How does the Psychoanalytical Ego Psychology theory by Erik Erikson, explain the development of pathological behavior.

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M.P. Ossa eNotes educator| Certified Educator

The basic premise of Erik Erikson's Ego theory is that the ego, as the compendium of traits that form our personality, has to undergo a series of developmental and psychological challenges. This series of events compose the Psychosocial theory of development. In each challenge, all which coincide with a specific developmental stage, there can only be two outcomes upon meeting the challenge; a) to benefit and reinforce positive personality traits, or, b) to pathologically detour them from acceptable, social behavior.

In Erikson's theory, behavioral pathology is defined as the exact opposite of a behavioral strength or, more specifically, as 

an antipathy of a virtue.

Hence, the successful completion of a stage entails that all the support systems, family members and social resources worked in tandem to ensure the success of the individual, hence developing in him outcomes such as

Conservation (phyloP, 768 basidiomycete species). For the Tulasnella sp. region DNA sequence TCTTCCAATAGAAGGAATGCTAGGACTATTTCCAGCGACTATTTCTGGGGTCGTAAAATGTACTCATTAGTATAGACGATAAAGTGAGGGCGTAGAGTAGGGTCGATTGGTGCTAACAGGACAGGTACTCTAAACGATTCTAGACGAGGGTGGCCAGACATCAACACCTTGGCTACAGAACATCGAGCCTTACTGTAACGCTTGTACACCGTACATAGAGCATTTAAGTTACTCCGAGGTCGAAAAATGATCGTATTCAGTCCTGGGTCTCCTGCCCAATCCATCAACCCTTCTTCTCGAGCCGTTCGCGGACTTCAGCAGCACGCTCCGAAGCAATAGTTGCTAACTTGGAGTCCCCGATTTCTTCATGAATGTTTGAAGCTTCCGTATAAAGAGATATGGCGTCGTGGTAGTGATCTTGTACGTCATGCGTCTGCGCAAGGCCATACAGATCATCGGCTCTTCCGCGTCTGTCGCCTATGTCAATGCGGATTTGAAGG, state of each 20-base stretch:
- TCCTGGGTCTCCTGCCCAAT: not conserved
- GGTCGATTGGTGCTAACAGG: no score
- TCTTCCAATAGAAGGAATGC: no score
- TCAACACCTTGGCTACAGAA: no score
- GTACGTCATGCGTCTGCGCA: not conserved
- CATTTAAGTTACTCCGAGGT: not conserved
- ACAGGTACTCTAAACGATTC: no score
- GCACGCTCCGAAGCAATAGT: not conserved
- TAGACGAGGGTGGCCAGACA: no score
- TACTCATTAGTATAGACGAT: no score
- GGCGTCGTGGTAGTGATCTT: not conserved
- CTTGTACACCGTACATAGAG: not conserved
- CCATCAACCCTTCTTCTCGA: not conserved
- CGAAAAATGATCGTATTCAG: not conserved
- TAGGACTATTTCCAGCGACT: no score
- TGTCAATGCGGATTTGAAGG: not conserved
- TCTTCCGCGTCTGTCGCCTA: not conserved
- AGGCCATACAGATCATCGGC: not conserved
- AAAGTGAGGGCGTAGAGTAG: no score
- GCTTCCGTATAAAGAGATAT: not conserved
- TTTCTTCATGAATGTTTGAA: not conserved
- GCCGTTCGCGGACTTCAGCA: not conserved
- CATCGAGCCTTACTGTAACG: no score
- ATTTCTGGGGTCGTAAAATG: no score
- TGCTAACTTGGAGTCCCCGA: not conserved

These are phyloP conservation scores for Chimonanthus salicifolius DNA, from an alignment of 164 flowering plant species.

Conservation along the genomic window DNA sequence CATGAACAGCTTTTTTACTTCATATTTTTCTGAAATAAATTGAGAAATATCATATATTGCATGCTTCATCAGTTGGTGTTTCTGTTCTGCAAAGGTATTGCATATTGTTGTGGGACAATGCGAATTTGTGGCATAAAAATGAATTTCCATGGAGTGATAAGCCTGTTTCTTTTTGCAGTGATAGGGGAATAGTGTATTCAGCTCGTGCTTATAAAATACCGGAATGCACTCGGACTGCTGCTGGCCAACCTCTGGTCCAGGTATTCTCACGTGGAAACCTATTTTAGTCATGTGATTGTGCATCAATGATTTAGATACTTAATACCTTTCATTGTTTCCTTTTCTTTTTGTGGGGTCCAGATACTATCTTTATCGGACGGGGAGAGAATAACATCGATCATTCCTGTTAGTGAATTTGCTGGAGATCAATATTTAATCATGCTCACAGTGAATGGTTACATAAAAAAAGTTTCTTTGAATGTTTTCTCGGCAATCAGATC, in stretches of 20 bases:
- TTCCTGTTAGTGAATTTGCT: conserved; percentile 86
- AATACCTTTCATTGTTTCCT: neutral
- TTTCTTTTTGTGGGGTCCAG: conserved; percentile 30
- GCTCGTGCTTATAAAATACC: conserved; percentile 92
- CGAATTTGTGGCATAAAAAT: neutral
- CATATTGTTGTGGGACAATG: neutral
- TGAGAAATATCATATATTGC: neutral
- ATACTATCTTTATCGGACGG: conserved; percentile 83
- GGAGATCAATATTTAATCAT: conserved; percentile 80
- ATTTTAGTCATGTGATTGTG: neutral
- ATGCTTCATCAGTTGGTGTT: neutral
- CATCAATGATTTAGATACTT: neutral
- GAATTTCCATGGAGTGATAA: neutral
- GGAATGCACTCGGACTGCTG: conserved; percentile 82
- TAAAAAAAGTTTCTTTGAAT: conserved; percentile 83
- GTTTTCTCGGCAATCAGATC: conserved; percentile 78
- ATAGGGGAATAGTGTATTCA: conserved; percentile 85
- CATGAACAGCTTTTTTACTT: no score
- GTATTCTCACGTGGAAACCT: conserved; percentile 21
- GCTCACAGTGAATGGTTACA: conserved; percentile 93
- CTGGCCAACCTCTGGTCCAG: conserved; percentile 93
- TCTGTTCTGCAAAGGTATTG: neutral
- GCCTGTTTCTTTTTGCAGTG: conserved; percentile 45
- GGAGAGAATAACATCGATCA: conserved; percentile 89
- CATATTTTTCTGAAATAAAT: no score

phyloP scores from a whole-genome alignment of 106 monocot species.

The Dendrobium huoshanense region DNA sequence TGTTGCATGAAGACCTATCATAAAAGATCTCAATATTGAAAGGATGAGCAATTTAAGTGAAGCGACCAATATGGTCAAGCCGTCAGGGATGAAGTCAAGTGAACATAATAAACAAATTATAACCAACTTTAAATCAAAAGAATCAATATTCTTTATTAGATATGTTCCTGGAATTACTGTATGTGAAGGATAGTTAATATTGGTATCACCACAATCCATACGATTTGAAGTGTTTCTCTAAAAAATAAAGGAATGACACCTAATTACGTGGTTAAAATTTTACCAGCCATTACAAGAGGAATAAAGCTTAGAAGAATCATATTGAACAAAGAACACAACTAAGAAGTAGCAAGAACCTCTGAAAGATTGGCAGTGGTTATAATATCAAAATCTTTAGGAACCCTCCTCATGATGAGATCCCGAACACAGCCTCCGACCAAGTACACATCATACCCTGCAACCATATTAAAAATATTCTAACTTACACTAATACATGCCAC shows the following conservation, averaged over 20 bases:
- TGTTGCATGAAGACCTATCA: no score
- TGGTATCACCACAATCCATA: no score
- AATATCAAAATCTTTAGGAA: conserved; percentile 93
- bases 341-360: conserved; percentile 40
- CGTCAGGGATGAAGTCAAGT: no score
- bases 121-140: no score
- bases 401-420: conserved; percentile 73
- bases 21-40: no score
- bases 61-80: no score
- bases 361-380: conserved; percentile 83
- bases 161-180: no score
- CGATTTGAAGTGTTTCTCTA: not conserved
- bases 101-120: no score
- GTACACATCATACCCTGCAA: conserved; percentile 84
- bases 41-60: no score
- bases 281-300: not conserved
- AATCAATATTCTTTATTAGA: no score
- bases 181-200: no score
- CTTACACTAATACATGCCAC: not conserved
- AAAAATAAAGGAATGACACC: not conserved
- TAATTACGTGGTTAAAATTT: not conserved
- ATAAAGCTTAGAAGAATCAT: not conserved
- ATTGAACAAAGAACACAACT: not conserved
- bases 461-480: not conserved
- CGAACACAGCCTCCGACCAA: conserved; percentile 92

• trust
  • autonomy
  • initiative
  • industry
  • identity
  • solidarity
  • generativity

On the contrary, when social, cognitive, financial, or biological obstacles come into play, the developmental stage does not reach its expected outcome. For example, a child who is over-protected during ages 3-5 may not experience a sense of purpose nor individuality. Moreover, the overprotected and under-exposed child will not develop the personal defenses that will render him less prone to being co-dependent on others. When purpose and initiative are restrained, the outcome will be that the child will develop a sense of guilt, even inferiority that may permeate him throughout his life. Hence, through psychoanalysis and Gestalt therapy, among others an individual may re-gain that missing link that was lost during childhood and enforce a stronger sense of self awareness.